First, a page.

Economy

Medicine man

Revealing comments from Chinese central banker

Zhou: avoiding paracetamol?

Forget tasting their own medicine: Beijing’s top state banker thinks Western policymakers need to show more respect for Chinese alternatives.

Zhou Xiaochuan, governor of the People’s Bank of China, penned a brief article late last month on the PBoC website in which he suggested that, while Western medicine is based on “theory and case studies”, the Chinese prefer to use “a variety of ingredients to make up a gradual approach”.

There were signs of more of those ingredients at play last week, with a clear change of mood music after the Politburo’s annual Central Economic Work Conference meeting. Concerns about inflationary risks continue to top the agenda, and the meeting’s closing statement reinforced the message that policy direction had already switched from an “appropriately loose” monetary policy to a “prudent” one.

Then last Friday the PBoC announced a sixth increase in reserve ratio requirements this year. Lenders must now keep 18.5% of their funds with the central bank. HSBC expects further reserve ratio hikes in coming months, but also thinks that interest rates will be raised soon as well.

But back to Zhou’s medical metaphor. In the central banker’s paper he advocated an approach akin to that used in Chinese medicine – employing an array of policies that deliver gradual results. His meaning? Western medicines promise a single cure-all drug. But no single policy will solve China’s current issues. Of course, that fits rather well politically with one of the more contentious issues currently shaping Sino-US relations; the ongoing debate about the renminbi exchange rate.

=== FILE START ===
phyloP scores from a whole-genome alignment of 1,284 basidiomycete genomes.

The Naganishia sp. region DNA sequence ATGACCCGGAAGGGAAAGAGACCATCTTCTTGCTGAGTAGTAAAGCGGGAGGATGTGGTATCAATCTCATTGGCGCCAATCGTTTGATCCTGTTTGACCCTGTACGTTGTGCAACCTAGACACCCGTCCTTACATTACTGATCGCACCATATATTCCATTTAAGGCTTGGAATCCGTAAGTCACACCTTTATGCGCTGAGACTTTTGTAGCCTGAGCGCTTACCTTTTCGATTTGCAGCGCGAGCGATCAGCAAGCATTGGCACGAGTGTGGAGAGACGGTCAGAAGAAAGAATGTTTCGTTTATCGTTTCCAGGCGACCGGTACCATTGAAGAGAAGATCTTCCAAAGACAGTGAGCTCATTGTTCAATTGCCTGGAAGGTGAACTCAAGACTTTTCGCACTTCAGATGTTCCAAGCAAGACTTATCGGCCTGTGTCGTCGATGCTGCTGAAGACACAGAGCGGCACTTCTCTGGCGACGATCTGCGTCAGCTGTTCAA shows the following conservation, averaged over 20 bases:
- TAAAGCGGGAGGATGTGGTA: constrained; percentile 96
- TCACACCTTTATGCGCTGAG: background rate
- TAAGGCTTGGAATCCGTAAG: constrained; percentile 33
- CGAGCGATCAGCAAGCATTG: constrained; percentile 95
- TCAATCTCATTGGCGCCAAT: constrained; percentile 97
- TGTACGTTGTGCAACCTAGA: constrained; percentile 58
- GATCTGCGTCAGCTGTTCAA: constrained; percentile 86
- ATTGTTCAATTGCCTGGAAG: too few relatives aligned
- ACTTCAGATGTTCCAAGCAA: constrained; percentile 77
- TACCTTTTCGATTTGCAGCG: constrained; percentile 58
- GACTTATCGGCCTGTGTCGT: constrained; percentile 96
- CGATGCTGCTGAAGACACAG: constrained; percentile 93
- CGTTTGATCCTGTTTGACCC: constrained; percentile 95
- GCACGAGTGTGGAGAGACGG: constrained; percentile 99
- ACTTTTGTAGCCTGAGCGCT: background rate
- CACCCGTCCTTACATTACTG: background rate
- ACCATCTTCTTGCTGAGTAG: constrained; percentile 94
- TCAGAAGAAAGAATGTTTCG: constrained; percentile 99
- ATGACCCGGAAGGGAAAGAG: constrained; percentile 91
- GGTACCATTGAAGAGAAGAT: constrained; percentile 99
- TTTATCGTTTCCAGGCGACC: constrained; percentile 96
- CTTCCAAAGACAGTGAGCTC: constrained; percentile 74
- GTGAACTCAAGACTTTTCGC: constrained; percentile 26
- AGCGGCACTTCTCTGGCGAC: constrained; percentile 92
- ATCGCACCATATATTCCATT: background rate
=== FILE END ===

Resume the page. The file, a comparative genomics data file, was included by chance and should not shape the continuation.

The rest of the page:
However, he says the Chinese leadership is delivering the gradual economic rebalancing that much of the developed world has been calling for, but over an extended period. Over-focusing on any one area (such as the renminbi exchange rate, say) is not helpful.

He writes: “For example, to address China’s balance-of-payments issues (in particular, the trade imbalance), it is necessary to accelerate the process of changing the economic growth model and making structural adjustments, reduce dependence on external demand, and strengthen domestic demand (especially to boost consumer spending and the development of the service sector).

So, no silver bullets in Zhou’s regimen but more a “basket of measures”. “The pattern shows that China is not of the view that any single ingredient can be particularly useful or that reliance on one ingredient is sufficient.”

An opinion piece in The Economist also went on to make a different point: that many Chinese people use both traditional and Western treatments, relying on Chinese medicine to ward off illness, and Western medicine whenever they suffer an injury or an acute complaint.

That makes perception important. At the moment, the Chinese may see some long-term economic risks ahead. But they do not feel like they are caught in the midst of a real emergency. As a result, more dramatic intervention can be reserved for another day.

“In a nutshell, there are three meanings behind our ‘Chinese medicine’ metaphor,” concludes the PBOC governor. “First, it is not an aggressive approach, but instead a progressive approach. Second, it means not counting on any single measure to have a strong effect. Third, using trial-and-error which involves making modification according to changing conditions.”

The main message to be decoded: a big revaluation of the renminbi won’t solve the world’s problems and like some Western medicines could have nasty side-effects, Zhou reckons.


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